The transformation T_{j }of each rigid part s_{j }is parameterized by a 3×1 translation vector t_{j }and a 3×1 twist coordinates vector r_{j }(twists are standard representations of rotation), and R(r_{s(i)}) denotes the rotation matrix induced by the twist parameters r_{s(i)}. The term G(T) ensures that joints are approximately preserved, where each joint q_{i,j }can be viewed as a point belonging to parts s_{i }and s_{j }simultaneously. The transformations T_{i }and T_{j }are forced to predict the joint consistently.

Decreasing the value of w_{G }allows greater movement at the joint, which potentially improves the matching of body segments to the visual hull. The center of the predicted joint locations (belonging to adjacent segments) provides an accurate approximation of the functional joint center. As a result, the underlying kinematic model can be refined and a more anatomically correct matching is obtained.

The proposed invention was validated in an experimental environment. Full body movement was captured using a marker-based and a markerless motion capture system simultaneously.

The marker-based system includes an eight-Qualisys camera optoelectronic system monitoring 3D marker positions for the hip, knees and ankles at 120 fps. The markerless motion capture system includes eight Basler CCD color cameras (656×494 pixels; 80-degree horizontal view) synchronously capturing images at 75 fps. Internal and external camera parameters and a common global frame of reference were obtained through offline calibration. Images from all cameras were streamed in their uncompressed form to several computers during acquisition.

The subject was separated from the background in the image sequence of all cameras using intensity and color thresholding compared to background images (see

A subject-specific 3D articulated model R is used to track the 3D representations constructed from the image sequences (mesh C). An articulated model R is typically derived from a morphological description of the human body's anatomy plus a set of information regarding the kinematic chain and joint centers. The morphological information of the human body can be a general approximation (cylinders, super-quadrics, etc.) or an estimation of the actual subject's outer surface. Ideally, an articulated model is subject-specific and created from a direct measurement of the subject's outer surface. The kinematic chain underneath the anatomical segments can be manually set or estimated through either functional or anthropometric methods. The more complex the kinematic description of the body the more information can be obtained from the 3D representation matched by the model. An optimal subject-specific articulated body can be created from a detailed full body laser scan with markers affixed to the subject's joints that were defined through manual palpation. A repository of subject-specific articulated models spanning a wide variety of people has been created allowing choosing a model R that would match a subject based on anthropometric parameter such as height, mass, and volume. An articulated model created from a detailed full-body laser scan with markers affixed to the subject's joints is shown in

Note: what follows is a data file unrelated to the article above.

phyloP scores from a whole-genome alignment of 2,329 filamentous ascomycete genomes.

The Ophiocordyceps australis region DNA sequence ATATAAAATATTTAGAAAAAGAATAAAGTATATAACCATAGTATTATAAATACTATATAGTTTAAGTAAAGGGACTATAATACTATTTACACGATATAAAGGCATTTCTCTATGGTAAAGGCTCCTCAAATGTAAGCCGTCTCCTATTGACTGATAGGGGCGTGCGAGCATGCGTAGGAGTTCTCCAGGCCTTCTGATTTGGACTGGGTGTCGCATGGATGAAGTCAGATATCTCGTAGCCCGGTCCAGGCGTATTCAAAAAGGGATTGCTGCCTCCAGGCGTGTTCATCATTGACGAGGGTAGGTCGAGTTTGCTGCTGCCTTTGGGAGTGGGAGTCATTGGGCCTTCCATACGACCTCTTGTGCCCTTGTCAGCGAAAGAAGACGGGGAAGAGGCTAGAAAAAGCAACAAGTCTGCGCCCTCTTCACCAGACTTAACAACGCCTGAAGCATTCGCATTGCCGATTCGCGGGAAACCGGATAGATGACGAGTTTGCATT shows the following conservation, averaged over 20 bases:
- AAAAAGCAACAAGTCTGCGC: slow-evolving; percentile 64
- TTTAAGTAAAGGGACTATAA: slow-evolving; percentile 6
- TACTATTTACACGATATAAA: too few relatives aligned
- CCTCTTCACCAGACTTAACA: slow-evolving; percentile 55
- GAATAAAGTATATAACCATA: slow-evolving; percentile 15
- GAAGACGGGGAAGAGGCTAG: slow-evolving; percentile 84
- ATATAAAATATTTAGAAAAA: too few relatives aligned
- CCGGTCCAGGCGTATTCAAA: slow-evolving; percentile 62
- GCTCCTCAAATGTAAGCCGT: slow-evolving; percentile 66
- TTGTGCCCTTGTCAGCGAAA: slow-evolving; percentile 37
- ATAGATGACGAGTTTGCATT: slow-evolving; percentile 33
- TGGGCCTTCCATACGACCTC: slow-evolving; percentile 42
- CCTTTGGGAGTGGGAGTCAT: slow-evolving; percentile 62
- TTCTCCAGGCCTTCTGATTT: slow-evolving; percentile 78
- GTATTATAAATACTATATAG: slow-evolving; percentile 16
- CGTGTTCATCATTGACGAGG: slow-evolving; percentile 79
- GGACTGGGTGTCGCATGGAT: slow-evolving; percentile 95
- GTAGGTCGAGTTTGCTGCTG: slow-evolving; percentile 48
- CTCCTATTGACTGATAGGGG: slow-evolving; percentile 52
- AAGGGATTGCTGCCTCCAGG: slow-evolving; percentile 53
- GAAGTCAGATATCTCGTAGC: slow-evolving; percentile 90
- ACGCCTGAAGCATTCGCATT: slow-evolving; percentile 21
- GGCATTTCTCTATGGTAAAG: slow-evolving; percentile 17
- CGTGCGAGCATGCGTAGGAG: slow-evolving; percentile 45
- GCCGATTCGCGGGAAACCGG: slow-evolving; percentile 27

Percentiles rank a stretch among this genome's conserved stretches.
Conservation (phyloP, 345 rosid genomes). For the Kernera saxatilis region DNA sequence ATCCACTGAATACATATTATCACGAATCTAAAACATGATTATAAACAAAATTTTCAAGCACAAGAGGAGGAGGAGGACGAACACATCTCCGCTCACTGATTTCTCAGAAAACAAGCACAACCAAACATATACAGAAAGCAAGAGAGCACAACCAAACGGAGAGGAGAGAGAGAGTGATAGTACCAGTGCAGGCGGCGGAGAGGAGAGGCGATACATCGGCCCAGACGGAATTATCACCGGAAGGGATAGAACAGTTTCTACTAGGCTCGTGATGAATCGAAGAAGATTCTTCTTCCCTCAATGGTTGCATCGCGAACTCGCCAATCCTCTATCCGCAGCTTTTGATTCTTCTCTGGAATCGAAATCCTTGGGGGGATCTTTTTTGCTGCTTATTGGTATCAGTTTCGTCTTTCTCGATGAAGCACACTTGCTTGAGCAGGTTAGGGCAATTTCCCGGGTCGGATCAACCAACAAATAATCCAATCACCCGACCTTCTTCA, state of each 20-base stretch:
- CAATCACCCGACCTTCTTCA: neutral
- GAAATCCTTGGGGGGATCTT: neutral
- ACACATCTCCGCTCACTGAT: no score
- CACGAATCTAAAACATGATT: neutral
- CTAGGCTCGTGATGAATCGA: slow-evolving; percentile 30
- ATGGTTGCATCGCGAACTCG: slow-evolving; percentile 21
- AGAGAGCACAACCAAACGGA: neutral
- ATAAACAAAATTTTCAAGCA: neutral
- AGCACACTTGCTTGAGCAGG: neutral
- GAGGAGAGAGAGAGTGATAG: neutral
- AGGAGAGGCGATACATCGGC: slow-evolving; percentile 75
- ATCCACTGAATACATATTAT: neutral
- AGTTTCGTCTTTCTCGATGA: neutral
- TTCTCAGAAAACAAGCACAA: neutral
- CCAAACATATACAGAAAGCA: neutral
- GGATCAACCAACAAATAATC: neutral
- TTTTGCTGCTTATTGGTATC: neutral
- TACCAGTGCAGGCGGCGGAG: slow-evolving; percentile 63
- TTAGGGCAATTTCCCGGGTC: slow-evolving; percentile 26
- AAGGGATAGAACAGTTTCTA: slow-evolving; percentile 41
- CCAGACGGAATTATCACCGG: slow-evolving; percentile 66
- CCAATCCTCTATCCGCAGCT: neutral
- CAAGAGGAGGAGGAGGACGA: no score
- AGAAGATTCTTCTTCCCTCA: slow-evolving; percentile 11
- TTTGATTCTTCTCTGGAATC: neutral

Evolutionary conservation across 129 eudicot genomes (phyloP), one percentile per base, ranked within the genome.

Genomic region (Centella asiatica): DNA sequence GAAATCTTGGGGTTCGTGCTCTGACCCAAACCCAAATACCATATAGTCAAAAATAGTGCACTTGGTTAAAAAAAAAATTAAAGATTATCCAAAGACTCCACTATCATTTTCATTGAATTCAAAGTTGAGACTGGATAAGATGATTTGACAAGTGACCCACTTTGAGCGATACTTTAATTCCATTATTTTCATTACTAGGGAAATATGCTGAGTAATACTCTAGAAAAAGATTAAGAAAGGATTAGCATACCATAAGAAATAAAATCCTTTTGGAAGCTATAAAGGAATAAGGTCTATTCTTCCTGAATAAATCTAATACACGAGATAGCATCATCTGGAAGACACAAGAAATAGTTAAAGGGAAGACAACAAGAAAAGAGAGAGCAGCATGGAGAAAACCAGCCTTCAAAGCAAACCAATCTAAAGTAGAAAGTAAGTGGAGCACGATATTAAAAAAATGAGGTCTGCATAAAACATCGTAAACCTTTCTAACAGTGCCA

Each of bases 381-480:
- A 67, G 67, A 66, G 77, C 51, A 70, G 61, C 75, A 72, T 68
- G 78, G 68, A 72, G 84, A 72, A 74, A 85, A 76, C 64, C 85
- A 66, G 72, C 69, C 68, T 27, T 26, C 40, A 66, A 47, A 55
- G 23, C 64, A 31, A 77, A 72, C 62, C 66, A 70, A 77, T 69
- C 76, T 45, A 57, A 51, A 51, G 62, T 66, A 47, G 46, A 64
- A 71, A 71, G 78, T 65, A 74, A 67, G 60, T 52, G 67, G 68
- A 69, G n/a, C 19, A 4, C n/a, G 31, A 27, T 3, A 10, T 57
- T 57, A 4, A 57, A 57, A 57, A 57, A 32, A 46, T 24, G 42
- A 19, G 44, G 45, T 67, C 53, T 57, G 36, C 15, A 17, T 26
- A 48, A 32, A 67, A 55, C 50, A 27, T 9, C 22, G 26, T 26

The model R was roughly matched to the first frame in the motion sequence and subsequently tracked automatically over the gait cycle (see _{experimental}: 2.3±1.0° (sagittal); 1.6±0.9° (frontal); accuracy_{theoretical}: 2.1±0.9° (sagittal); 0.4±0.7° (frontal)).

Initialization

The initialization of the first frame in the sequence could also be established through an alternate ad-hoc approach using stochastic optimization. The stochastic method for tracking and initialization implements a variation of simulated annealing method, for the first time applied to markerless motion capture. The key equations are the acceptance functions (Equations 3 and 4) and the cost function (Equation 5). The acceptance functions are a function of the parameter T and of the value of the cost function ƒ. The parameter T, commonly called temperature due to the analogy of the optimization process with the chemical process of annealing, is a function that decreases as the iteration number increases.

Moving from current state x_{i }to next state x_{i+1}, the step is accepted or not depending on (Equation 4) where p is sampled from a uniform distribution [0,1] and the value k_{i+1 }is a state sampled from a chosen distribution. The formulation implemented samples k_{i+1 }from a Cauchy distribution. Sampling in this way allows the algorithm to visit each region with positive Lebesgue measure infinitely often when a cooling schedule proportional to T_{0}/i is adopted, where T_{0 }is a large enough constant and i is the number of iterations. To assure better capabilities for climbing up local minima (see